Students connect with leaders in socially and environmentally responsible apparel industry
11 Oct 2022
The Department of Textiles, Merchandising and Fashion Design in the College of Education and Human Sciences at the University of Nebraska–Lincoln hosted their annual Professional Advisory Council on Sept. 22. The event brought together entrepreneurs and industry professionals with textiles, merchandising and fashion design students.
This year, the PAC centered around the role of industry in building strong communities and included two virtual panel discussions with breakout sessions for small group interactions between students and speakers. The first session was comprised of panelists from the apparel and accessories industries that source their materials internationally. Speakers were Philippe Werhahn, owner and designer of Kolla.Berlin; Brook Mullen founder and owner of Sapahn; and Woo Seung Seo, founder and CEO of Shoe Baek and Jione Frs in South Korea.
Panelists talked about the importance and implications of socially and environmentally responsible practices in running their businesses. Werhahn who joined the event from Berlin, described how Kolla.Berlin upcycles clothing into designer-wear, with the goal of addressing the substantial waste that the textile industry produces every year. Mullen described how her company produces handbags in collaboration with local communities in Thailand to support the local economies and as a means of uplifting lives of people in poverty, rather than exploiting cheap labor, as is sometimes the case with other companies. Seo, joining from Seoul, explained how his company is experimenting with innovative and ecologically friendly materials such as seaweed for their footwear.
“Each international entrepreneur brought unique perspectives to our students on how mission-driven startup communities operate to achieve their sustainable missions. This gave students the opportunity to vividly imagine and connect their learnings to their future careers,” said Surin Kim, associate professor and panel host.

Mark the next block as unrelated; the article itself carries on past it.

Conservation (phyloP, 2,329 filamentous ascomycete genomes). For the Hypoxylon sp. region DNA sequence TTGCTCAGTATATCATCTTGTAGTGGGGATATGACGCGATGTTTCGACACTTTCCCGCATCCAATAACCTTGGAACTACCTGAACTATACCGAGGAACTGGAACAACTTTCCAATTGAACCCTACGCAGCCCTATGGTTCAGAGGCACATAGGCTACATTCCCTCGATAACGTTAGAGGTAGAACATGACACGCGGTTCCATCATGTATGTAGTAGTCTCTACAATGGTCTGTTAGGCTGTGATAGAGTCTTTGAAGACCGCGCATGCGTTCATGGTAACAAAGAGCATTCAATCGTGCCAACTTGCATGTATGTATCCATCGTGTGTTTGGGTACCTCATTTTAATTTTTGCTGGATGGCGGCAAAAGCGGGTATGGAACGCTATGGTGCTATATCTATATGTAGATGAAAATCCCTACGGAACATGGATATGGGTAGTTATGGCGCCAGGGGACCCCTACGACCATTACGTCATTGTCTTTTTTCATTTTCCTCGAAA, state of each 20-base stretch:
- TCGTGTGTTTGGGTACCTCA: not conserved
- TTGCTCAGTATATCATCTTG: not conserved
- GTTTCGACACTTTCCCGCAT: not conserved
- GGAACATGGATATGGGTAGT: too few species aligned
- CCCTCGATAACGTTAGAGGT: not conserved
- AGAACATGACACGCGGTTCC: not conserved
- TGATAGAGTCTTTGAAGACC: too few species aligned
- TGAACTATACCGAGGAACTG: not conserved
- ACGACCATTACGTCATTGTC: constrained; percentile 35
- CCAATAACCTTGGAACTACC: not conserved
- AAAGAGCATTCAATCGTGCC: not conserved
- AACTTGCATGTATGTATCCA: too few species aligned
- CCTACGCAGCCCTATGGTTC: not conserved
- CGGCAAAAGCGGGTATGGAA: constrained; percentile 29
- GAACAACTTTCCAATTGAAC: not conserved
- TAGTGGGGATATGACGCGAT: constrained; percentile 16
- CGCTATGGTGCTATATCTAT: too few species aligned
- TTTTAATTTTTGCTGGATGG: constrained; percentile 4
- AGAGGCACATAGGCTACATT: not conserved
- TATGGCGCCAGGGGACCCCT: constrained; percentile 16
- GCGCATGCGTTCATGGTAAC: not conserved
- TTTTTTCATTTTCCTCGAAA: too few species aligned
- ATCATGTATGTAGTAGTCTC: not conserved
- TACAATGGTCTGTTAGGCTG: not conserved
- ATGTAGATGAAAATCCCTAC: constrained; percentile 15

The second panel focused on local communities and the retail industry. Speakers were Megan Burda of Brick Road Boutique in Geneva; Chris Hughes, owner of Artifact Bags in Omaha; Kendra Benson, founder and designer of This Woman’s Work; and Nicole Rudolph, historic designer, YouTube star, and co-founder of American Duchess.
Panelists discussed the importance of working with their communities, whether it is getting to know local customers and partners in rural Nebraska, as is the case for Burda; or instances when the community is a niche market that one can build slowly through online and event interactions such as was Benson’s experience.
“Although each participant had different communities who supported their businesses, authenticity and honesty played a vital role in their successes,” said Michael Burton, assistant professor and panel host.
Chris Hughes from Artifact spoke of how farmers and ranchers react to his products when he displays them at local events. “These people know quality and handle saddles and tack every day. So, my products have to meet their standards.”
“The PAC sessions gave a very good insight on global brands, the variety of retailers, product manufacturers and their styles of working to attain success in the fashion industry” said Ritu Jadwani, TMFD doctoral student. She further commented on gaining insights on the complexity of sustainable and responsible design, noting, “fashion is not only a combination of creativity and recycling, but research and development are equally important to take the brand to local or global markets.”
Recordings of the two panels are now available at the Facebook page of Nebraska Textiles, Merchandising & Fashion Design. Anyone interested in connecting with Professional Advisory Council members are welcome to contact the department at TMFD@unl.edu.
College of Education and Human Sciences
Textiles, Merchandising & Fashion Design